Last week I highlighted Sir John Everett Millais’ print The Boyhood of Raleigh
. To my great delight Sir John Everett Millais
keeps popping up on my horizon. I just finished Anthony Trollope’s book The Small House at Allington
; Millais illustrated the book when it was first published serially in a magazine, but it is difficult to find a book with all of Millais’ illustrations.
Trollope’s words about Millais’ illustrations, from his Autobiography:
Writers of novels know well–and so ought readers of novels to have learned–that there are two modes of illustrating, either of which may be adopted equally by a bad and by a good artist. To which class Mr. Millais belongs I need not say; but, as a good artist, it was open to him simply to make a pretty picture, or to study the work of the author from whose writing he was bound to take his subject.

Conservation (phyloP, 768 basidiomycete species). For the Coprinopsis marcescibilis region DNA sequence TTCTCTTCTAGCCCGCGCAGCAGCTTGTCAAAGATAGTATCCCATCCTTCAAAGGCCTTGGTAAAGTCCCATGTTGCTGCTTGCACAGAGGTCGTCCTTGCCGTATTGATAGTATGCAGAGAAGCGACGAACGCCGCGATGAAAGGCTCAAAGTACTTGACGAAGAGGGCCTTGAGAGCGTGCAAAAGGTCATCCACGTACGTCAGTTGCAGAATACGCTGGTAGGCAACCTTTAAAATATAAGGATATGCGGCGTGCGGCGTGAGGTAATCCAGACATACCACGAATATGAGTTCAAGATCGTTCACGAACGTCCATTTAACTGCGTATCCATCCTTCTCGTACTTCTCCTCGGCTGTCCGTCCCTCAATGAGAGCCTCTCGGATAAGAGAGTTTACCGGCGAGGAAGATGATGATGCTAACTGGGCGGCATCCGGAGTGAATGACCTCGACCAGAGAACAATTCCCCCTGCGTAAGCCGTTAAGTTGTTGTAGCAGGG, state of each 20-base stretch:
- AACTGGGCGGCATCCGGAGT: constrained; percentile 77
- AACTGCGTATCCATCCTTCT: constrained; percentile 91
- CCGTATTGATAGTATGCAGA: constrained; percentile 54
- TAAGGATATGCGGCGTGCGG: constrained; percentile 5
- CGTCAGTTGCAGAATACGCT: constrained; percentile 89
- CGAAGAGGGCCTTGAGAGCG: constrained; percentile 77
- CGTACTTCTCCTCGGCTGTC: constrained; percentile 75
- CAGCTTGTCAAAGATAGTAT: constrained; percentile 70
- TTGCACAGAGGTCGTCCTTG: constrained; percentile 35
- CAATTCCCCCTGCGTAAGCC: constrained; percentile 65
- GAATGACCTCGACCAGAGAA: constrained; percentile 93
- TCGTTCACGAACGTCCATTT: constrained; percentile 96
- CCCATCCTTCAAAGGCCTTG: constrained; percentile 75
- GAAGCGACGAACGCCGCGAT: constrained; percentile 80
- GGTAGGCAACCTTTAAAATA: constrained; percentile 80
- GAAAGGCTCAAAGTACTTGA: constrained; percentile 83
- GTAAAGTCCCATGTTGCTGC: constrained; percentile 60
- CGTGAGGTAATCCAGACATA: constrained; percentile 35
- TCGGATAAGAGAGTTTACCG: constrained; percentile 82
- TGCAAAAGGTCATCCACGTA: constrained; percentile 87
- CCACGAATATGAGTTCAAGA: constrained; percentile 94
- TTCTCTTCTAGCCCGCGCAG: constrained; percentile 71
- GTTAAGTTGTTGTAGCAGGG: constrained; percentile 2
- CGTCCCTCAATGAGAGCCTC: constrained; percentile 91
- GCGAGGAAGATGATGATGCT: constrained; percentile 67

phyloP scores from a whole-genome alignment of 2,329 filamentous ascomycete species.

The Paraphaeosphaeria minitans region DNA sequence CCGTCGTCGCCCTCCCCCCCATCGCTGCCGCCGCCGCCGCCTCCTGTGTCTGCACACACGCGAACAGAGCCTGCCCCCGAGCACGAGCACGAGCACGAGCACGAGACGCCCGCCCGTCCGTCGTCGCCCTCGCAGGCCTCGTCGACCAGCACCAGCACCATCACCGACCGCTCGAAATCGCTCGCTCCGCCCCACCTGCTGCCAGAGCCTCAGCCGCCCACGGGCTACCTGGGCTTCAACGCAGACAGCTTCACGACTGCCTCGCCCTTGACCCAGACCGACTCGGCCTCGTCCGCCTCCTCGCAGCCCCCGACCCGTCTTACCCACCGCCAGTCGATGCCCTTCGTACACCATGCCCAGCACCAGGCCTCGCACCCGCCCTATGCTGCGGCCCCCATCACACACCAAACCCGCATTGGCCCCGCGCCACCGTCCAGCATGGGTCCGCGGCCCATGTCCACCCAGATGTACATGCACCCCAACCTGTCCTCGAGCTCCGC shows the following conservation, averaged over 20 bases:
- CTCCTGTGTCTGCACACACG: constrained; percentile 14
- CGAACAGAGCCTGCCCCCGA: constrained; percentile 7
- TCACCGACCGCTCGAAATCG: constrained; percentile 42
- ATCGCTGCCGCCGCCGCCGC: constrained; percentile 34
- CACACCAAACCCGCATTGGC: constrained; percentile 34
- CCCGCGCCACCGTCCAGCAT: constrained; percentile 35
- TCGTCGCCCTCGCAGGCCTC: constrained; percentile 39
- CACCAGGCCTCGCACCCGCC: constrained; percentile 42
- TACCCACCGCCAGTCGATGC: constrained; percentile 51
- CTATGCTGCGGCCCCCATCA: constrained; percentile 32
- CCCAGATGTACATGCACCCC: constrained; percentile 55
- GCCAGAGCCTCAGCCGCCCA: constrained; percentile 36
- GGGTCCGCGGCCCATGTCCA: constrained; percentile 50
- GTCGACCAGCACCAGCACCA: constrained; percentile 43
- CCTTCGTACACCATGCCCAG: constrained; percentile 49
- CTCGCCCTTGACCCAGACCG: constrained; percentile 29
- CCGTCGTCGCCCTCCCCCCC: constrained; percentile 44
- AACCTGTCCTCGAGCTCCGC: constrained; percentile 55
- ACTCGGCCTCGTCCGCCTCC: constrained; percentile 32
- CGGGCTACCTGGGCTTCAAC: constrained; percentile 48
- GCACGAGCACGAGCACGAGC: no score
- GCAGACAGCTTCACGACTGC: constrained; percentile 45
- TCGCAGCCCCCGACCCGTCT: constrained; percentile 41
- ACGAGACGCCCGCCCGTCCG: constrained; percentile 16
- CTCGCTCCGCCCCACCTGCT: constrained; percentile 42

I have too often found that the former alternative has been thought to be the better, as it certainly is the easier method. An artist will frequently dislike to subordinate his ideas to those of any author, and will sometimes be too idle to find out what those ideas are. But this artist was neither proud nor idle. In every figure that he drew it was his object to promote the views of the writer whose work he had undertaken to illustrate, and he never spared himself any pains in studying that work, so as to enable himself to do so.